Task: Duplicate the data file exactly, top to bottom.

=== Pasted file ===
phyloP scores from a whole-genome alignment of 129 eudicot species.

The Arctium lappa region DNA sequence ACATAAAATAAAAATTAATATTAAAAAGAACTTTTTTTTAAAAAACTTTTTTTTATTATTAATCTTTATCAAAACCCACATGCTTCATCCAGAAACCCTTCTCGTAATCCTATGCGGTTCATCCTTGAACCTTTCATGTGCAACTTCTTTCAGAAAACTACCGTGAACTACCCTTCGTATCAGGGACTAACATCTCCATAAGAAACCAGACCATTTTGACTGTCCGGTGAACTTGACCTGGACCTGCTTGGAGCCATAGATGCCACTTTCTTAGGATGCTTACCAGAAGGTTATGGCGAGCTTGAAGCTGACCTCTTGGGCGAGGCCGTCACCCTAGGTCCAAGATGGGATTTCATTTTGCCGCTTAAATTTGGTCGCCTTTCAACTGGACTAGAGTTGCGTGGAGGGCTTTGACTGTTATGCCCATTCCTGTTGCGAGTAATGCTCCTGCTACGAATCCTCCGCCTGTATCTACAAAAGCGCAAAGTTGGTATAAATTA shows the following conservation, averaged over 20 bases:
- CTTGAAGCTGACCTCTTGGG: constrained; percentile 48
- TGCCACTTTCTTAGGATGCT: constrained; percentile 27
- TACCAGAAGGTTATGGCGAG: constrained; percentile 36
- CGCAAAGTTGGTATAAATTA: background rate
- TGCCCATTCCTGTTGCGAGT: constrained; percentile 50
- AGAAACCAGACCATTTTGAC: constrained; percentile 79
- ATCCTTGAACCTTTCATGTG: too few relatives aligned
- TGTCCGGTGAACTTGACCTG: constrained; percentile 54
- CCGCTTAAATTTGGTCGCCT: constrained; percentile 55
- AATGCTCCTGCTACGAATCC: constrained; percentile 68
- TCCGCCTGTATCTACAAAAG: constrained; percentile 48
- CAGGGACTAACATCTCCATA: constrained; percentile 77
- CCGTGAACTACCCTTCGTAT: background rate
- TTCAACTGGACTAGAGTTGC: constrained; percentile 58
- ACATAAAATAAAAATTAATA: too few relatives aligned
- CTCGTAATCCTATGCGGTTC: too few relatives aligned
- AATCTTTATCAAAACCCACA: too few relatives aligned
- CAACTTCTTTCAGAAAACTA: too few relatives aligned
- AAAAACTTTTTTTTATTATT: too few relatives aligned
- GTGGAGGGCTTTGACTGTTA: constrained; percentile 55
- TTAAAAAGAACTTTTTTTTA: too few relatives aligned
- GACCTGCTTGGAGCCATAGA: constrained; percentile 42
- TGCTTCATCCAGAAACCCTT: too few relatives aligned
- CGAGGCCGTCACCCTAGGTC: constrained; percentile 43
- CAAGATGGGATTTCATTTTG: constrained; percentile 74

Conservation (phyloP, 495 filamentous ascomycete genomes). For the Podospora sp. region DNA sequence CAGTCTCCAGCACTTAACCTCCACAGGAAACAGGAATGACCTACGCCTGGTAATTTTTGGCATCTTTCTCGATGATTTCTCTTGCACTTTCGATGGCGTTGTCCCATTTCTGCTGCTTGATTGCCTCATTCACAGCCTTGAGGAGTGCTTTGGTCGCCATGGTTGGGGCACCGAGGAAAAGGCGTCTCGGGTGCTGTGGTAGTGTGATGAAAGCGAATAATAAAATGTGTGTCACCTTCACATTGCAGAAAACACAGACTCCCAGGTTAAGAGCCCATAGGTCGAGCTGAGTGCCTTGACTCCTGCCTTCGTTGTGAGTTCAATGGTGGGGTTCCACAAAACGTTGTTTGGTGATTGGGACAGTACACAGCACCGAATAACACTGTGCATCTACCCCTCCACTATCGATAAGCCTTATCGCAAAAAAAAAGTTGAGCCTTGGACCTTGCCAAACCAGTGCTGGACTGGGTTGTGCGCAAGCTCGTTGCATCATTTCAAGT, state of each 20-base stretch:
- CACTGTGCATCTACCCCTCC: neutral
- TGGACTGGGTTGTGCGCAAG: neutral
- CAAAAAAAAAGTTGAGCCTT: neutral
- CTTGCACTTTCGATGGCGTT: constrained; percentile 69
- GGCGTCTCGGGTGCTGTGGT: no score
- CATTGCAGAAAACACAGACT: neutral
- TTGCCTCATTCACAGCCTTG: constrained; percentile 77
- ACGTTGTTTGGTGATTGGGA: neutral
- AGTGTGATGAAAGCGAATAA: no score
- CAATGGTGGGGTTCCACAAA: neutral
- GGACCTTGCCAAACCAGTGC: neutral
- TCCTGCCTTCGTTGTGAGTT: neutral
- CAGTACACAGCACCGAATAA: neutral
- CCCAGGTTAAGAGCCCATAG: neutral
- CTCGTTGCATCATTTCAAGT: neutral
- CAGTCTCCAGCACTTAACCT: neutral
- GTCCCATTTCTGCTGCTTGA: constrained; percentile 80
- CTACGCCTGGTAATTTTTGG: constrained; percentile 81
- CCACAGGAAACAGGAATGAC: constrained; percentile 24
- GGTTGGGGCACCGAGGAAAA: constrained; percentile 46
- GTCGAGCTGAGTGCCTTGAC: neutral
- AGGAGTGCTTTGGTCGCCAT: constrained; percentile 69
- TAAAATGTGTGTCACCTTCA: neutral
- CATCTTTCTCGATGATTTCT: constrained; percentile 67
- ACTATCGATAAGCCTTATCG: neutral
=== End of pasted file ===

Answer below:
phyloP scores from a whole-genome alignment of 129 eudicot species.

The Arctium lappa region DNA sequence ACATAAAATAAAAATTAATATTAAAAAGAACTTTTTTTTAAAAAACTTTTTTTTATTATTAATCTTTATCAAAACCCACATGCTTCATCCAGAAACCCTTCTCGTAATCCTATGCGGTTCATCCTTGAACCTTTCATGTGCAACTTCTTTCAGAAAACTACCGTGAACTACCCTTCGTATCAGGGACTAACATCTCCATAAGAAACCAGACCATTTTGACTGTCCGGTGAACTTGACCTGGACCTGCTTGGAGCCATAGATGCCACTTTCTTAGGATGCTTACCAGAAGGTTATGGCGAGCTTGAAGCTGACCTCTTGGGCGAGGCCGTCACCCTAGGTCCAAGATGGGATTTCATTTTGCCGCTTAAATTTGGTCGCCTTTCAACTGGACTAGAGTTGCGTGGAGGGCTTTGACTGTTATGCCCATTCCTGTTGCGAGTAATGCTCCTGCTACGAATCCTCCGCCTGTATCTACAAAAGCGCAAAGTTGGTATAAATTA shows the following conservation, averaged over 20 bases:
- CTTGAAGCTGACCTCTTGGG: constrained; percentile 48
- TGCCACTTTCTTAGGATGCT: constrained; percentile 27
- TACCAGAAGGTTATGGCGAG: constrained; percentile 36
- CGCAAAGTTGGTATAAATTA: background rate
- TGCCCATTCCTGTTGCGAGT: constrained; percentile 50
- AGAAACCAGACCATTTTGAC: constrained; percentile 79
- ATCCTTGAACCTTTCATGTG: too few relatives aligned
- TGTCCGGTGAACTTGACCTG: constrained; percentile 54
- CCGCTTAAATTTGGTCGCCT: constrained; percentile 55
- AATGCTCCTGCTACGAATCC: constrained; percentile 68
- TCCGCCTGTATCTACAAAAG: constrained; percentile 48
- CAGGGACTAACATCTCCATA: constrained; percentile 77
- CCGTGAACTACCCTTCGTAT: background rate
- TTCAACTGGACTAGAGTTGC: constrained; percentile 58
- ACATAAAATAAAAATTAATA: too few relatives aligned
- CTCGTAATCCTATGCGGTTC: too few relatives aligned
- AATCTTTATCAAAACCCACA: too few relatives aligned
- CAACTTCTTTCAGAAAACTA: too few relatives aligned
- AAAAACTTTTTTTTATTATT: too few relatives aligned
- GTGGAGGGCTTTGACTGTTA: constrained; percentile 55
- TTAAAAAGAACTTTTTTTTA: too few relatives aligned
- GACCTGCTTGGAGCCATAGA: constrained; percentile 42
- TGCTTCATCCAGAAACCCTT: too few relatives aligned
- CGAGGCCGTCACCCTAGGTC: constrained; percentile 43
- CAAGATGGGATTTCATTTTG: constrained; percentile 74

Conservation (phyloP, 495 filamentous ascomycete genomes). For the Podospora sp. region DNA sequence CAGTCTCCAGCACTTAACCTCCACAGGAAACAGGAATGACCTACGCCTGGTAATTTTTGGCATCTTTCTCGATGATTTCTCTTGCACTTTCGATGGCGTTGTCCCATTTCTGCTGCTTGATTGCCTCATTCACAGCCTTGAGGAGTGCTTTGGTCGCCATGGTTGGGGCACCGAGGAAAAGGCGTCTCGGGTGCTGTGGTAGTGTGATGAAAGCGAATAATAAAATGTGTGTCACCTTCACATTGCAGAAAACACAGACTCCCAGGTTAAGAGCCCATAGGTCGAGCTGAGTGCCTTGACTCCTGCCTTCGTTGTGAGTTCAATGGTGGGGTTCCACAAAACGTTGTTTGGTGATTGGGACAGTACACAGCACCGAATAACACTGTGCATCTACCCCTCCACTATCGATAAGCCTTATCGCAAAAAAAAAGTTGAGCCTTGGACCTTGCCAAACCAGTGCTGGACTGGGTTGTGCGCAAGCTCGTTGCATCATTTCAAGT, state of each 20-base stretch:
- CACTGTGCATCTACCCCTCC: neutral
- TGGACTGGGTTGTGCGCAAG: neutral
- CAAAAAAAAAGTTGAGCCTT: neutral
- CTTGCACTTTCGATGGCGTT: constrained; percentile 69
- GGCGTCTCGGGTGCTGTGGT: no score
- CATTGCAGAAAACACAGACT: neutral
- TTGCCTCATTCACAGCCTTG: constrained; percentile 77
- ACGTTGTTTGGTGATTGGGA: neutral
- AGTGTGATGAAAGCGAATAA: no score
- CAATGGTGGGGTTCCACAAA: neutral
- GGACCTTGCCAAACCAGTGC: neutral
- TCCTGCCTTCGTTGTGAGTT: neutral
- CAGTACACAGCACCGAATAA: neutral
- CCCAGGTTAAGAGCCCATAG: neutral
- CTCGTTGCATCATTTCAAGT: neutral
- CAGTCTCCAGCACTTAACCT: neutral
- GTCCCATTTCTGCTGCTTGA: constrained; percentile 80
- CTACGCCTGGTAATTTTTGG: constrained; percentile 81
- CCACAGGAAACAGGAATGAC: constrained; percentile 24
- GGTTGGGGCACCGAGGAAAA: constrained; percentile 46
- GTCGAGCTGAGTGCCTTGAC: neutral
- AGGAGTGCTTTGGTCGCCAT: constrained; percentile 69
- TAAAATGTGTGTCACCTTCA: neutral
- CATCTTTCTCGATGATTTCT: constrained; percentile 67
- ACTATCGATAAGCCTTATCG: neutral